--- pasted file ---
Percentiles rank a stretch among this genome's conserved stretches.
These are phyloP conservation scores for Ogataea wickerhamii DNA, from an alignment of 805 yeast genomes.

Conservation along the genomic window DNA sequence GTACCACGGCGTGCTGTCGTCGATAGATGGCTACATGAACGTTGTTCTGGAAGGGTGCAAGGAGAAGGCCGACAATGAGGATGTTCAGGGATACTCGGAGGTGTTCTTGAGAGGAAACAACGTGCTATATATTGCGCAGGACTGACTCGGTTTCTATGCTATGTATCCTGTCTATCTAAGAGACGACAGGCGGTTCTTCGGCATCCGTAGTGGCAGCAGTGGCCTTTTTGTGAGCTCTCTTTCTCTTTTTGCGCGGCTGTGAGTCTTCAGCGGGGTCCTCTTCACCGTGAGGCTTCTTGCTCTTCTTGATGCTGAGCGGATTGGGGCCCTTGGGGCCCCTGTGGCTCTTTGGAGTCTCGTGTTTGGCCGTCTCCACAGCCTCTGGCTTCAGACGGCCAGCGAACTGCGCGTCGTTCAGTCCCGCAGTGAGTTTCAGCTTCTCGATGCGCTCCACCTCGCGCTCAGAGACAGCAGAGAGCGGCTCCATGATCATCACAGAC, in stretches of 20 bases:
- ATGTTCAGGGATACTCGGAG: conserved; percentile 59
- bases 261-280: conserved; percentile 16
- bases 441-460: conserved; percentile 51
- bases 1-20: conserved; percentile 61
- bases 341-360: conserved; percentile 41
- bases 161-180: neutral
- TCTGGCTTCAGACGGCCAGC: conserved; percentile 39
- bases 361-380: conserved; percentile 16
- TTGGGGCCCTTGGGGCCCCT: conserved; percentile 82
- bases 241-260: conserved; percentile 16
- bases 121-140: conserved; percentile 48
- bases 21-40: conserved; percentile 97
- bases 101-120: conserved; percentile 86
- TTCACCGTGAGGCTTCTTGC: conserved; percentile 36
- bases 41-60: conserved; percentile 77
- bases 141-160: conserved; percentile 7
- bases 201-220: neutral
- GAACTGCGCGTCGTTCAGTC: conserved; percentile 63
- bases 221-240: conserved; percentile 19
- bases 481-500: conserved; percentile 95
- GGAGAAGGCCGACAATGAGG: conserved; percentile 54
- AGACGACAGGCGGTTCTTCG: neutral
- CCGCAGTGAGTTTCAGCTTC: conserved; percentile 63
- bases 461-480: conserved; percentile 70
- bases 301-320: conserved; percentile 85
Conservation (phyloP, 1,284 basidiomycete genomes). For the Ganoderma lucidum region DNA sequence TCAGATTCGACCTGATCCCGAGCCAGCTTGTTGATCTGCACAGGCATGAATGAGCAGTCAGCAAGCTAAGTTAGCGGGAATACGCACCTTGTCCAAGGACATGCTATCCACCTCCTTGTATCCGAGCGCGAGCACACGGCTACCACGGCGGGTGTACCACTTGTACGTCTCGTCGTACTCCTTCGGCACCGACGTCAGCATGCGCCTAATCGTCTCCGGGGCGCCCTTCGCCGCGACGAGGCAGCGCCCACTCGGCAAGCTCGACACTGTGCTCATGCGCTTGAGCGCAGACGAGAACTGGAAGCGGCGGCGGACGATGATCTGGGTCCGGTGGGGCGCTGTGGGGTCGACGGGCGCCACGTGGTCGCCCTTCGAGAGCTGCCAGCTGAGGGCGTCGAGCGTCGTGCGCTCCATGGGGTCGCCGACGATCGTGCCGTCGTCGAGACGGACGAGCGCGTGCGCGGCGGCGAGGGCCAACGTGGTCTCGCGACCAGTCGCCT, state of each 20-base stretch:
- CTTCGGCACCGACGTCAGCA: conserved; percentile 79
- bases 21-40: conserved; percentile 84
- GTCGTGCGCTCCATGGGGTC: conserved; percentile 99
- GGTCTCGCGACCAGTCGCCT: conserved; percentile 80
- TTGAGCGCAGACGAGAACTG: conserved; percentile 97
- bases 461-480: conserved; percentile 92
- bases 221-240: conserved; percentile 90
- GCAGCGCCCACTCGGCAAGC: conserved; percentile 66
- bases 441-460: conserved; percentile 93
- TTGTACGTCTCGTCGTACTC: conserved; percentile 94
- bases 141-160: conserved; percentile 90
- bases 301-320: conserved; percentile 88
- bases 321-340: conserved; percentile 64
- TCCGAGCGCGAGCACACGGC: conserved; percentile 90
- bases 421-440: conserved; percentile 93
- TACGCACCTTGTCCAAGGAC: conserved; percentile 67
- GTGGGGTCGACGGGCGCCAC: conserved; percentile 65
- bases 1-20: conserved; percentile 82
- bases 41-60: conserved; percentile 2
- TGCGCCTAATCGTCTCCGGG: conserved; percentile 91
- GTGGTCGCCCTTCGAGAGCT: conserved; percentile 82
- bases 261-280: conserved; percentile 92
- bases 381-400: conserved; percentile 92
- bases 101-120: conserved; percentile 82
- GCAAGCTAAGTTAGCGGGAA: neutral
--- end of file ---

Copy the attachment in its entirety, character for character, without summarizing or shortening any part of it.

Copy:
Percentiles rank a stretch among this genome's conserved stretches.
These are phyloP conservation scores for Ogataea wickerhamii DNA, from an alignment of 805 yeast genomes.

Conservation along the genomic window DNA sequence GTACCACGGCGTGCTGTCGTCGATAGATGGCTACATGAACGTTGTTCTGGAAGGGTGCAAGGAGAAGGCCGACAATGAGGATGTTCAGGGATACTCGGAGGTGTTCTTGAGAGGAAACAACGTGCTATATATTGCGCAGGACTGACTCGGTTTCTATGCTATGTATCCTGTCTATCTAAGAGACGACAGGCGGTTCTTCGGCATCCGTAGTGGCAGCAGTGGCCTTTTTGTGAGCTCTCTTTCTCTTTTTGCGCGGCTGTGAGTCTTCAGCGGGGTCCTCTTCACCGTGAGGCTTCTTGCTCTTCTTGATGCTGAGCGGATTGGGGCCCTTGGGGCCCCTGTGGCTCTTTGGAGTCTCGTGTTTGGCCGTCTCCACAGCCTCTGGCTTCAGACGGCCAGCGAACTGCGCGTCGTTCAGTCCCGCAGTGAGTTTCAGCTTCTCGATGCGCTCCACCTCGCGCTCAGAGACAGCAGAGAGCGGCTCCATGATCATCACAGAC, in stretches of 20 bases:
- ATGTTCAGGGATACTCGGAG: conserved; percentile 59
- bases 261-280: conserved; percentile 16
- bases 441-460: conserved; percentile 51
- bases 1-20: conserved; percentile 61
- bases 341-360: conserved; percentile 41
- bases 161-180: neutral
- TCTGGCTTCAGACGGCCAGC: conserved; percentile 39
- bases 361-380: conserved; percentile 16
- TTGGGGCCCTTGGGGCCCCT: conserved; percentile 82
- bases 241-260: conserved; percentile 16
- bases 121-140: conserved; percentile 48
- bases 21-40: conserved; percentile 97
- bases 101-120: conserved; percentile 86
- TTCACCGTGAGGCTTCTTGC: conserved; percentile 36
- bases 41-60: conserved; percentile 77
- bases 141-160: conserved; percentile 7
- bases 201-220: neutral
- GAACTGCGCGTCGTTCAGTC: conserved; percentile 63
- bases 221-240: conserved; percentile 19
- bases 481-500: conserved; percentile 95
- GGAGAAGGCCGACAATGAGG: conserved; percentile 54
- AGACGACAGGCGGTTCTTCG: neutral
- CCGCAGTGAGTTTCAGCTTC: conserved; percentile 63
- bases 461-480: conserved; percentile 70
- bases 301-320: conserved; percentile 85
Conservation (phyloP, 1,284 basidiomycete genomes). For the Ganoderma lucidum region DNA sequence TCAGATTCGACCTGATCCCGAGCCAGCTTGTTGATCTGCACAGGCATGAATGAGCAGTCAGCAAGCTAAGTTAGCGGGAATACGCACCTTGTCCAAGGACATGCTATCCACCTCCTTGTATCCGAGCGCGAGCACACGGCTACCACGGCGGGTGTACCACTTGTACGTCTCGTCGTACTCCTTCGGCACCGACGTCAGCATGCGCCTAATCGTCTCCGGGGCGCCCTTCGCCGCGACGAGGCAGCGCCCACTCGGCAAGCTCGACACTGTGCTCATGCGCTTGAGCGCAGACGAGAACTGGAAGCGGCGGCGGACGATGATCTGGGTCCGGTGGGGCGCTGTGGGGTCGACGGGCGCCACGTGGTCGCCCTTCGAGAGCTGCCAGCTGAGGGCGTCGAGCGTCGTGCGCTCCATGGGGTCGCCGACGATCGTGCCGTCGTCGAGACGGACGAGCGCGTGCGCGGCGGCGAGGGCCAACGTGGTCTCGCGACCAGTCGCCT, state of each 20-base stretch:
- CTTCGGCACCGACGTCAGCA: conserved; percentile 79
- bases 21-40: conserved; percentile 84
- GTCGTGCGCTCCATGGGGTC: conserved; percentile 99
- GGTCTCGCGACCAGTCGCCT: conserved; percentile 80
- TTGAGCGCAGACGAGAACTG: conserved; percentile 97
- bases 461-480: conserved; percentile 92
- bases 221-240: conserved; percentile 90
- GCAGCGCCCACTCGGCAAGC: conserved; percentile 66
- bases 441-460: conserved; percentile 93
- TTGTACGTCTCGTCGTACTC: conserved; percentile 94
- bases 141-160: conserved; percentile 90
- bases 301-320: conserved; percentile 88
- bases 321-340: conserved; percentile 64
- TCCGAGCGCGAGCACACGGC: conserved; percentile 90
- bases 421-440: conserved; percentile 93
- TACGCACCTTGTCCAAGGAC: conserved; percentile 67
- GTGGGGTCGACGGGCGCCAC: conserved; percentile 65
- bases 1-20: conserved; percentile 82
- bases 41-60: conserved; percentile 2
- TGCGCCTAATCGTCTCCGGG: conserved; percentile 91
- GTGGTCGCCCTTCGAGAGCT: conserved; percentile 82
- bases 261-280: conserved; percentile 92
- bases 381-400: conserved; percentile 92
- bases 101-120: conserved; percentile 82
- GCAAGCTAAGTTAGCGGGAA: neutral